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New on Disc: 'Journey to the Center of the Earth' and more …

28 May, 2012 By: Mike Clark

Journey to the Center of the Earth (Blu-ray)

Available via ScreenArchives.com
Twilight Time, Adventure, $29.95 Blu-ray, ‘G.’
Stars Pat Boone, James Mason, Arlene Dahl, Diane Baker, Thayer David.
My stock line about the summer of 1959’s biggest family blockbuster has always been that it’s the one movie that enables one to compare and contrast the acting disciplines of Pat Boone and James Mason. This version of Journey to the Center of the Earth’s true auteurs are its then cutting-edge effects, the production design and Bernard Herrmann’s typically wonderful score (offered as an isolated audio track), which — appropriate to the subject matter — hits some very low ranges as Verne’s subterranean trekkers take on buried-deep salt repositories, toadstools tough as leather and prehistoric creatures with porn-star tongues. But to give the cast its due as well, even Boone is more than tolerable here — and a great deal more capable playing a Scottish university student than his onetime pop rival Elvis would have been. Mason, of course, is fantastic as Prof. Oliver Underbrook, who spearheads the attempt to go underground against a deceitful scientific competitor and after an added attempt by a predecessor has turned the latter’s wife (Arlene Dahl) into a widow.
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Run for Cover

Olive, Western, $24.95 DVD, $29.95 Blu-ray, NR.
Stars James Cagney, Viveca Lindfors, John Derek, Ernest Borgnine.
Sandwiched between Johnny Guitar and Rebel Without a Cause in the spotty but (in seven or eight instances) glorious career of director Nicholas Ray, Paramount’s indoor/outdoor Western from the early days of VistaVision isn’t too peggable as anyone’s auteur work, though it does have a couple things going for it. One, of course, is VistaVision itself, which adds a few hundred sacks of currency to a film set in New Mexico but shot to significant degree in glorious Colorado. In fact, when the picture was re-issued in 1962, its title was changed to Colorado.  This is one of the most satisfactory VistaVision replications that Olive Films has issued to date, and Cover’s handsome visage is its No. 1 selling point. The other key virtue is seeing James Cagney in his peak career-year of middle-age; he takes well to the mentor role his character is asked to take on — when he struggles to improve the lot of a callow youngster (John Derek) who’s been shot by an overzealous sheriff (Ray Teal, in the kind of dim-bulb role he always owned).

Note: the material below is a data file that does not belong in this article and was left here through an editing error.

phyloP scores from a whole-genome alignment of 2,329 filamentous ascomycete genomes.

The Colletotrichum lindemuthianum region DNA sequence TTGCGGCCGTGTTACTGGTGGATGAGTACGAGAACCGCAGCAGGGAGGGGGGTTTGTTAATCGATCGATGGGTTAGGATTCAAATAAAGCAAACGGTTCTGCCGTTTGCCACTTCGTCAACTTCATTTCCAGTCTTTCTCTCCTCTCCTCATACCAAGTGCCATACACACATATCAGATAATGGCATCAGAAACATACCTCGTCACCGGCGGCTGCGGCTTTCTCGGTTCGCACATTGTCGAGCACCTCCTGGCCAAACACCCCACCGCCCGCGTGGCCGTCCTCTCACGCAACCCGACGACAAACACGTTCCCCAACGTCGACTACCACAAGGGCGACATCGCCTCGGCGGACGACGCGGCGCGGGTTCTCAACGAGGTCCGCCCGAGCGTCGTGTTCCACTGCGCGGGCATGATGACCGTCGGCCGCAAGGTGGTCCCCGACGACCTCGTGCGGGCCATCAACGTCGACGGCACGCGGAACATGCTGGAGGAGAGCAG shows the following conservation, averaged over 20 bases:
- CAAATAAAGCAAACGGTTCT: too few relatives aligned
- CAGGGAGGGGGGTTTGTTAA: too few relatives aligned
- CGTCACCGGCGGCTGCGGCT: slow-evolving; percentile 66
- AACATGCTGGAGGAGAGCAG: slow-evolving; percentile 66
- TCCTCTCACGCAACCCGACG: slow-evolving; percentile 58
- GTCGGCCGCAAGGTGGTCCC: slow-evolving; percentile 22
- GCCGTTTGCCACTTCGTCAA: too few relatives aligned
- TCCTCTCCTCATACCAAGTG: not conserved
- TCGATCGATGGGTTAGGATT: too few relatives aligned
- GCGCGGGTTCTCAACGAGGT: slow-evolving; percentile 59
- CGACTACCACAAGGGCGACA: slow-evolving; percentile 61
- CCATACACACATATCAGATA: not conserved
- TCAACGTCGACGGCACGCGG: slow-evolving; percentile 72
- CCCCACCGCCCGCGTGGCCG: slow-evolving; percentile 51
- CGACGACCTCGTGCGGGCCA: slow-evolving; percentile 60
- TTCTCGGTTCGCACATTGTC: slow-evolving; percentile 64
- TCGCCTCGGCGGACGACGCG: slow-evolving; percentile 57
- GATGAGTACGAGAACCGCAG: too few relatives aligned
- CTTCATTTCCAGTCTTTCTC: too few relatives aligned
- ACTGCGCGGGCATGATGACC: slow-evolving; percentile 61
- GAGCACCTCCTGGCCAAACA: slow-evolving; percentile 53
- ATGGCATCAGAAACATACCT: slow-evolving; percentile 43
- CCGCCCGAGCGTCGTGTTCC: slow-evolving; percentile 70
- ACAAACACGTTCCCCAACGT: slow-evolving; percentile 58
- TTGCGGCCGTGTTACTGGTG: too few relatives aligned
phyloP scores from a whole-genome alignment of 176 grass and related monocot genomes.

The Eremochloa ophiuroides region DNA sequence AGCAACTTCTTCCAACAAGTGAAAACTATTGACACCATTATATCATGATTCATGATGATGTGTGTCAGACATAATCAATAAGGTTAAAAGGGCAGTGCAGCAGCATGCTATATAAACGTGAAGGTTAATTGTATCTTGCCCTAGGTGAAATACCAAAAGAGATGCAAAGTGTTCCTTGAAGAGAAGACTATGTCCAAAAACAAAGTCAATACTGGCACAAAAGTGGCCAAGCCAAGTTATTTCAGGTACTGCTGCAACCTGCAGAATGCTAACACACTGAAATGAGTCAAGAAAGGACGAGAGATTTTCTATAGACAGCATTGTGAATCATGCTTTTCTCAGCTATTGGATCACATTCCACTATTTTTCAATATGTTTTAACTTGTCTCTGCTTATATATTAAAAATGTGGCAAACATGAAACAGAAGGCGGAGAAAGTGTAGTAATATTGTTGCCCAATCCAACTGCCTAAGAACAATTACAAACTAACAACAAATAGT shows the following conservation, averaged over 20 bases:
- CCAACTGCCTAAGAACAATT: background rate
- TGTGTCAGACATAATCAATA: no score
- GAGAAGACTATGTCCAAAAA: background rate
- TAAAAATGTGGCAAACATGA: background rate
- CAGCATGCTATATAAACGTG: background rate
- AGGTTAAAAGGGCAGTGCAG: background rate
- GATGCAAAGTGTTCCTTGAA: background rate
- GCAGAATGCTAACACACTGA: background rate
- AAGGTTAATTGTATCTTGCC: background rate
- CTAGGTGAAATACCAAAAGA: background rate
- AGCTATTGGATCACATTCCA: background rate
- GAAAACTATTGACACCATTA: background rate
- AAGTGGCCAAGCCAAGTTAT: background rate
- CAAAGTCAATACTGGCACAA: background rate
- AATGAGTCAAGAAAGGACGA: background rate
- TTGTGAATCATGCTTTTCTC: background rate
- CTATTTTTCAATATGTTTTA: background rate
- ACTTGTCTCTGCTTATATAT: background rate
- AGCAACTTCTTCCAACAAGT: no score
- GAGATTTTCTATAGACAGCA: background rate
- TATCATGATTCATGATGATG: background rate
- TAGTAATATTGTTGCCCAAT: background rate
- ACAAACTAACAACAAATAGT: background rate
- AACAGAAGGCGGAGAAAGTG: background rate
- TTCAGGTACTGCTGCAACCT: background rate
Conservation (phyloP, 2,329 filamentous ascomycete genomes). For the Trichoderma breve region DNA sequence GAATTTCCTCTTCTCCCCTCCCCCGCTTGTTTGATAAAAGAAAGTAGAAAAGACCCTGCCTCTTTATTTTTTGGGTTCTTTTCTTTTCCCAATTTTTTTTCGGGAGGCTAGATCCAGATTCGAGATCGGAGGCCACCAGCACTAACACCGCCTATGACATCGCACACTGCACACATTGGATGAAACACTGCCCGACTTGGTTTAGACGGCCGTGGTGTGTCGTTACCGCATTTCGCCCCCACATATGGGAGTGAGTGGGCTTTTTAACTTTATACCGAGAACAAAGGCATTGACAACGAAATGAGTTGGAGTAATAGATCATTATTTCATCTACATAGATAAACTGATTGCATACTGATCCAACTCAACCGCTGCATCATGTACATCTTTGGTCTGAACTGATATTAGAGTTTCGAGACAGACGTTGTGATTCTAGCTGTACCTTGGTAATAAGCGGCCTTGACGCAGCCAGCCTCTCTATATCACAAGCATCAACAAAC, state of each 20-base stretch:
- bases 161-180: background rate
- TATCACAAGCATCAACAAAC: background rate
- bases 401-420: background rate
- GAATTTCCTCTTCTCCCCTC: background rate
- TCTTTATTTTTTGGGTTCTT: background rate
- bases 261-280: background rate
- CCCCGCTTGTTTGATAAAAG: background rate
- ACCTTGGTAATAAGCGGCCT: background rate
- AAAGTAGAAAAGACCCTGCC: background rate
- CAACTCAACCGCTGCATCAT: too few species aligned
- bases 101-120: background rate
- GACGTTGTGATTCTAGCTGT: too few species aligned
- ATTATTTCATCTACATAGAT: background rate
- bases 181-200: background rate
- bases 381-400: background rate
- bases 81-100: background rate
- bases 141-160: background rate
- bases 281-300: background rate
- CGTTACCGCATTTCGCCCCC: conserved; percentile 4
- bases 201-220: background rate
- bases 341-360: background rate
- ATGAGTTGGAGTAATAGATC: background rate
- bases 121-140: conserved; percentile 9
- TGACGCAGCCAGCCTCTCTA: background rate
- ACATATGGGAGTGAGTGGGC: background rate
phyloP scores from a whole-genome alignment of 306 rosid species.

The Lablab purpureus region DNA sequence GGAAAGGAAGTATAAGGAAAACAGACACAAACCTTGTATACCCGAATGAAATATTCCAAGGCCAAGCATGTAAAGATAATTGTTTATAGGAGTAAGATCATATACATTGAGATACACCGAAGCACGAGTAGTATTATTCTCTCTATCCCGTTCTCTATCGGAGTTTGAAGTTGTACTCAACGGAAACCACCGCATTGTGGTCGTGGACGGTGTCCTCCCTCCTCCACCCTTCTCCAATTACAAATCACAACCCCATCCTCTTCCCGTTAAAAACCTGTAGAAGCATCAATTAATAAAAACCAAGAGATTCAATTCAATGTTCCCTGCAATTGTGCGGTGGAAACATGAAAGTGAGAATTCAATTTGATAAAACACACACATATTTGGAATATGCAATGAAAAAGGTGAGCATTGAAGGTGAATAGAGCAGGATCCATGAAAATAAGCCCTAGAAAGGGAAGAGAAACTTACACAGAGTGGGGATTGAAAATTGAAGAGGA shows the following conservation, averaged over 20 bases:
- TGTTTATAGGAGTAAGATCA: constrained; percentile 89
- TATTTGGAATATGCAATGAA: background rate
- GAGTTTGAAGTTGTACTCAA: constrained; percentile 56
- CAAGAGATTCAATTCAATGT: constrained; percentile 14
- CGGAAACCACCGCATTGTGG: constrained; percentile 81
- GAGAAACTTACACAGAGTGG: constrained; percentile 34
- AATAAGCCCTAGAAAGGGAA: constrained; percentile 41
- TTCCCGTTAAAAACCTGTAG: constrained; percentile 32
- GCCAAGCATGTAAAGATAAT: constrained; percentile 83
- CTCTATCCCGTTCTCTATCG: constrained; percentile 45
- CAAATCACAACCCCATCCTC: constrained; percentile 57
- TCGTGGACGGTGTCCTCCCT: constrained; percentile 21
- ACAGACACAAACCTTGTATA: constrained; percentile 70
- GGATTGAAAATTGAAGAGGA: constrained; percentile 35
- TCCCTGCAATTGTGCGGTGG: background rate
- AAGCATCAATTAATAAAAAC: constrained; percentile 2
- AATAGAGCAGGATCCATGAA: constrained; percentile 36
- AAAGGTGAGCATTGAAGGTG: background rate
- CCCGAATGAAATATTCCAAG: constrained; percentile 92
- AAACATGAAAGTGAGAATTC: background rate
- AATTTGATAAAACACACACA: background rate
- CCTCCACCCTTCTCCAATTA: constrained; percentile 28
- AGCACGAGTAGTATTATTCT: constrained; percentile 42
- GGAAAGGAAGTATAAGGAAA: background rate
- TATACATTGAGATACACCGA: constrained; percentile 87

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Bright Road

Available via WBshop.com’s Warner Archive
Warner, Drama, $17.95 DVD, NR.
Stars Dorothy Dandridge, Philip Hepburn, Harry Belafonte.
Louis B. Mayer wanted the studio of Andy Hardy to tell screen stories viewed through rose-colored glasses, while Dore Schary (who in 1951 became Mayer’s MGM successor — and not without rancor) preferred projects that reflected changing times and more expansive audience tastes. This not un-engaging footnote in African-American cinema is something of an oddball because it seems to combine both approaches, having been shot early in the latter’s Metro regime (late summer, 1952). An all-black cast (with one exception) gets plunked into a schoolroom that totally oozes rose-colored sensibilities — and the result was released a mere year before the Supreme Court’s historic Brown v. Board of Education decision. In one of her first major movie lead roles, singer Dorothy Dandridge toned down her nightclub-ish glamour to become fully convincing as an uncertain but fully ladylike instructor running a rural schoolroom full of the usual assortment of class jesters.
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About the Author: Mike Clark

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